Maribou State – Portraits (D): On the always ace NinjaTune label, two guys from Hertfordshire recall the slow dance rooms of clubs at the turn of the millennium. Great guest vocal spots and inventive electronic grooves make this an essential 3am album.

FFS – FFS (more members are British, but it is an international album and a (D)): The funniest album of the year, for fans of both bands. Verges on Noel Coward in places. A respectable Top 20 smash hit for the Franz Ferdinand and Sparks Alliance.

International albums

Alabama Shakes – Sound & Color: The most deserved number one album America has had for a while, with production from Blake Mills there are so many leap-out-the-seat moments in the arrangements and vocals. Better than their first, and hopefully not as good as their third!

Summer Camp – Bad Love: Hooky and poppy throughout, building on their brilliant 2013 second album, which Chris felt was one of the ten International albums of 2013.

SOAK – Before we Forget to Dream: The stagename of this 18-year-old Irish lady stands for ‘soul-folk’ but comes across as the next Ed Sheeran. Haunting and confessional.

Unknown Mortal Orchestra – Multi-Love: White rock with a soulful feel, there’s always something interesting going on, and the crooning vocal is magnificent. Critically acclaimed, and one of our top tips in the quarter.

Zac Brown Band – Jekyll + Hyde: Another number one album in America, Zac is the closest thing American music has to Johnny Cash today. With jazz, pop and rollicking country, there’s a great punnet of sounds. Chris doesn’t like the country tracks, though!

Sheppard – Bombs Away (D): Geronimo took over the world by stealth, from Australia outwards, in the last year. Bombs Away finally lands and it has many more supremely pop moments.

Shamir – Ratchet (D): A voice that can grate, but when you’re with it you want to stay to see what happens. It’s the music RuPaul would be making if he had been born in the 1990s in Las Vegas. Make a Scene is particularly great.

Screaming Females – Rose Mountain: Have been knocking around for a while, and along with Sleater-Kinney make a racket that throws in everything and the kitchen sink.

Penguin Prison – Lost in New York: Proper danceable pop that is essential for any indie disco.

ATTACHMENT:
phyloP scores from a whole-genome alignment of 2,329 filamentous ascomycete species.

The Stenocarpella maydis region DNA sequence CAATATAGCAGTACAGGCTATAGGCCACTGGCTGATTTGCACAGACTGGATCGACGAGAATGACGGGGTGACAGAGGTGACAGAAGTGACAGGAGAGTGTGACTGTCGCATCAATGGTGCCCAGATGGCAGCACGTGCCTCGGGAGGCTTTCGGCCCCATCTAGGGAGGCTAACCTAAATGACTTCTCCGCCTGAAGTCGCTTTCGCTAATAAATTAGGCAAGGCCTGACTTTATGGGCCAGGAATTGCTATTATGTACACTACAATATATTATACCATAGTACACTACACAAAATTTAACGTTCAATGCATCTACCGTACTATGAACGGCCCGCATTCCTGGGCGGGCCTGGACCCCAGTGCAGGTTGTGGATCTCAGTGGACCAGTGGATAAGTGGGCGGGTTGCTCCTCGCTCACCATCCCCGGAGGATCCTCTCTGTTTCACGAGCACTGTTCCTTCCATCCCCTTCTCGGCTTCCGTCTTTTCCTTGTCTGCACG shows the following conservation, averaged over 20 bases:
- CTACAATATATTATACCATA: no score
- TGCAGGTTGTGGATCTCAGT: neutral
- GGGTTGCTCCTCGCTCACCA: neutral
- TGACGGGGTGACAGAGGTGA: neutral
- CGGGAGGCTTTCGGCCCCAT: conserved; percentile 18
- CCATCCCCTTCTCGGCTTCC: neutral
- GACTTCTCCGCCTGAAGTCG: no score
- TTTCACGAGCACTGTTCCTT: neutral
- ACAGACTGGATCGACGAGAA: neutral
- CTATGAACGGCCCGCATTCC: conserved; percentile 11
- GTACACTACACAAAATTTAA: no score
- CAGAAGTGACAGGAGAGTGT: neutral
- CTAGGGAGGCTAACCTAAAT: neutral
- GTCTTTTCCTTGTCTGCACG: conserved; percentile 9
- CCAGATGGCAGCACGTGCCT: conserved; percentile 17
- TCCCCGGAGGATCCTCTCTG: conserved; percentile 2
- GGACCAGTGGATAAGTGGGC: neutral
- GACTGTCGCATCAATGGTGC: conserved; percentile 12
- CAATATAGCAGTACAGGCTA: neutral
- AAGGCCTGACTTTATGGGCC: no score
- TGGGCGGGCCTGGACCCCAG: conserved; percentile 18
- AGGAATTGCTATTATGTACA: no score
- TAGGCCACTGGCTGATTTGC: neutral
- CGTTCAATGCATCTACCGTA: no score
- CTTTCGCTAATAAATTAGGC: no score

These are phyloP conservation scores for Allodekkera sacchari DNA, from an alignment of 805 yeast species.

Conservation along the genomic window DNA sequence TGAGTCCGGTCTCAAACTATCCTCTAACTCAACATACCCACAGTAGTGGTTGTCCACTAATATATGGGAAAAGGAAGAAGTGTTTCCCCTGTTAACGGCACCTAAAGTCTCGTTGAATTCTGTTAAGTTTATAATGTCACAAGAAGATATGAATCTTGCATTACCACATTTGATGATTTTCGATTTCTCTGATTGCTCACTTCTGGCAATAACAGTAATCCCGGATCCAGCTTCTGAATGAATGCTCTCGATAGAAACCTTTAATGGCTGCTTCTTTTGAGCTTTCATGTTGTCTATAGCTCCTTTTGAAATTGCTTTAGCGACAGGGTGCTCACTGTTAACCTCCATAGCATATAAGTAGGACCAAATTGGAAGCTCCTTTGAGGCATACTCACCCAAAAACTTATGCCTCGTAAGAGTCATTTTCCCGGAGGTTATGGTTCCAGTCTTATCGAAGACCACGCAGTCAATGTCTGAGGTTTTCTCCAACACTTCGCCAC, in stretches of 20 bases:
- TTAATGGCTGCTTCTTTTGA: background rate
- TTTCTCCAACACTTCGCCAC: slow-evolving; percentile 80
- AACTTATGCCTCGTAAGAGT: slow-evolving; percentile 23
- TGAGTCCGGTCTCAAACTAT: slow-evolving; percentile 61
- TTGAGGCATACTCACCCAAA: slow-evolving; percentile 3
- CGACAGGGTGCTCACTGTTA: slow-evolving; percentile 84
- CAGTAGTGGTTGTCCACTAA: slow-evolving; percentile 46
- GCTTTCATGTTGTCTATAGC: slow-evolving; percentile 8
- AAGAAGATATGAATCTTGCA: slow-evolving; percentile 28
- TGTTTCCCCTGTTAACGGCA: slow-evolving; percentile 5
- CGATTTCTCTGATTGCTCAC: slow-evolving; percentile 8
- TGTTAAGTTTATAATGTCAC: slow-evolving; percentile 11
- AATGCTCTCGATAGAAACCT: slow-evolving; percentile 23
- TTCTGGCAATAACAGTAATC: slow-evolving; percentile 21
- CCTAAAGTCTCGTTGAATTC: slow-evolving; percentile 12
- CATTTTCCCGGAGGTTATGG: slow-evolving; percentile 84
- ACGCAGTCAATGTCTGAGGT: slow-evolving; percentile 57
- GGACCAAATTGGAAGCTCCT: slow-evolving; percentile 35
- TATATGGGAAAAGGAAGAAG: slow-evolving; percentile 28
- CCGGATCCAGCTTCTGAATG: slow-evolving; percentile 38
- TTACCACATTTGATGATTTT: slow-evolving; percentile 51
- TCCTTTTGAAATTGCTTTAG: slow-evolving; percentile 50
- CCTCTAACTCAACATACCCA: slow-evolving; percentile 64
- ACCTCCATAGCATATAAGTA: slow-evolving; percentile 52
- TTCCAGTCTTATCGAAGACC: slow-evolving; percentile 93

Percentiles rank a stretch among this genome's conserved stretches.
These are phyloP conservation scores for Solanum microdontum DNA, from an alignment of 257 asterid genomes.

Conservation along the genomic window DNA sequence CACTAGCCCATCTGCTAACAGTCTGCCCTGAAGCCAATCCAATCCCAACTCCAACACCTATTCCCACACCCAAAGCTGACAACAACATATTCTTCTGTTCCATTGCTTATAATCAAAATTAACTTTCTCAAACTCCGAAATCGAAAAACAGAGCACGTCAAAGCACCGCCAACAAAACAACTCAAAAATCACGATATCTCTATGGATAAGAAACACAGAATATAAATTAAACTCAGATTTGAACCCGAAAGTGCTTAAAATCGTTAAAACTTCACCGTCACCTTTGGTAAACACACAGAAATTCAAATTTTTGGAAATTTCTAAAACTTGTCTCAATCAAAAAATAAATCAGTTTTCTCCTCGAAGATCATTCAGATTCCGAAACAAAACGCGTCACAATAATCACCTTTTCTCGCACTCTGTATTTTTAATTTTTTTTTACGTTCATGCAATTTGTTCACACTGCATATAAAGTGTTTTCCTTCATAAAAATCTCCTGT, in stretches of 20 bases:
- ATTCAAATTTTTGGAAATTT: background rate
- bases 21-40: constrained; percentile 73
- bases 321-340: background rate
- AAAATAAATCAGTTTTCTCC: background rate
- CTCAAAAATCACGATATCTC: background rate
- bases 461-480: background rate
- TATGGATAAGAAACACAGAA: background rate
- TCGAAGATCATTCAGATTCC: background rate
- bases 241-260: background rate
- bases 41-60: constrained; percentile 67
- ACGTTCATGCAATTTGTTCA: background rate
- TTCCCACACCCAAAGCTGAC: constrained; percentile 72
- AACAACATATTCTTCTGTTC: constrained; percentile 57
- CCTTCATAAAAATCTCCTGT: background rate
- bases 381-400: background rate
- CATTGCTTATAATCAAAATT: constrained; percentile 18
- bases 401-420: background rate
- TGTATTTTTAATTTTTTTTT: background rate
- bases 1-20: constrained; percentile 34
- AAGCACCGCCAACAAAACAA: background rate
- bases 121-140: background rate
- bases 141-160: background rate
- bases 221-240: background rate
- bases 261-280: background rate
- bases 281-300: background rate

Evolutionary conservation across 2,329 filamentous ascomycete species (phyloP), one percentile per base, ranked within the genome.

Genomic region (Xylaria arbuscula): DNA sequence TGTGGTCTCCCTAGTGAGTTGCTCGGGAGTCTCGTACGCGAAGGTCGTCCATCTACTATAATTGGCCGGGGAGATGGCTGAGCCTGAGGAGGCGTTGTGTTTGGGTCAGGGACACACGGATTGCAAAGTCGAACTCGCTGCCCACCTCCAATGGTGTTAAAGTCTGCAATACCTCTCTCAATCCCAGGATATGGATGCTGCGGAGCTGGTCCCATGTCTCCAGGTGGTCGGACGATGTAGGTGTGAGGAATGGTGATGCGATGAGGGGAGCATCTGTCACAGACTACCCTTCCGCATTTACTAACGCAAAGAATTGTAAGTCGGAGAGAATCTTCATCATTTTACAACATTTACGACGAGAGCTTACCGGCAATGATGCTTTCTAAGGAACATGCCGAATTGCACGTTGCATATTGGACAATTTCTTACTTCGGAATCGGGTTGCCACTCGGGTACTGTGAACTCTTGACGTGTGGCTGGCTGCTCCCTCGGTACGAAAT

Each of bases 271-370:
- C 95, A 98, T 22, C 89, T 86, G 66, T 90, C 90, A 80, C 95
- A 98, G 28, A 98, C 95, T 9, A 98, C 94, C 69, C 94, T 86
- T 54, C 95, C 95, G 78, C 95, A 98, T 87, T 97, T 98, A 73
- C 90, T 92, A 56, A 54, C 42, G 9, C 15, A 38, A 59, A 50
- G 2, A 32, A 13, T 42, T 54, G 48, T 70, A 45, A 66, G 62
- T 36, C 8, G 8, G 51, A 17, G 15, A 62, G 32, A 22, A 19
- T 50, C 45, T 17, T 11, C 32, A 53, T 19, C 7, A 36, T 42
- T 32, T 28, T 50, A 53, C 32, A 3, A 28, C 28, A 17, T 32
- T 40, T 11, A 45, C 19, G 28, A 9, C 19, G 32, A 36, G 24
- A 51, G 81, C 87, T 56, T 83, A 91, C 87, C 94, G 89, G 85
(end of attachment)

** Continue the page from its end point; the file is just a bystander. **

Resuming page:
Girlpool – Before the World was Big: 24 minutes of lo-fidelity bedroom indie. Pitchfork gave their release a good review, praising the simple chord cycles.

Doomtree – All Hands: A harder-edged Macklemore who spits rhymes at a frightening rate. Chris was reminded of Run the Jewels

Fight Like Apes – Fight Like Apes: From Dublin with love for pop.

Dawes – All Your Favorite Bands: Nine tracks of West Coast rock, written by a guy in his late twenties who’s muddling through. The thinking man’s rock group, with not a second wasted.

Hear the podcast, with music and discussion, at


“May all your favorite bands stay together”: Dawes return for summer 2015

Someone told me the other day that Britain is one of Europe’s most atheist countries. So many centuries of religion has suddenly ended up providing the country’s folk with either apathy or a lack of belief. Nietszche told us about G-D’s death, but maybe G-D had just been reincarnated.

Listening to the fourth record by Dawes, the closest thing I have to a favourite band, I was reminded of this statistic, and of the spiritual power the music of the American Pacific (West) Coast has on me. I now live with a girl from that coast, not entirely without coincidence. I’ve spent many summers fortunate enough to spend time in Southern California, but I know the state is one containing many multitudes of people, races, religions and music cultures. Everyone there seeks their own credos and ways of living.

Unlike in America, only a few million Britons go to church. I don’t visit synagogue on the Day of Rest; I spend it following football matches or reading news, while listening to records. Many other Britons do the same, and this summer a fair few will be heading to arenas, fields or parks to see sundry independent and major-label artists, or catching Kanye West on TV since only 200,000 people can be there in person.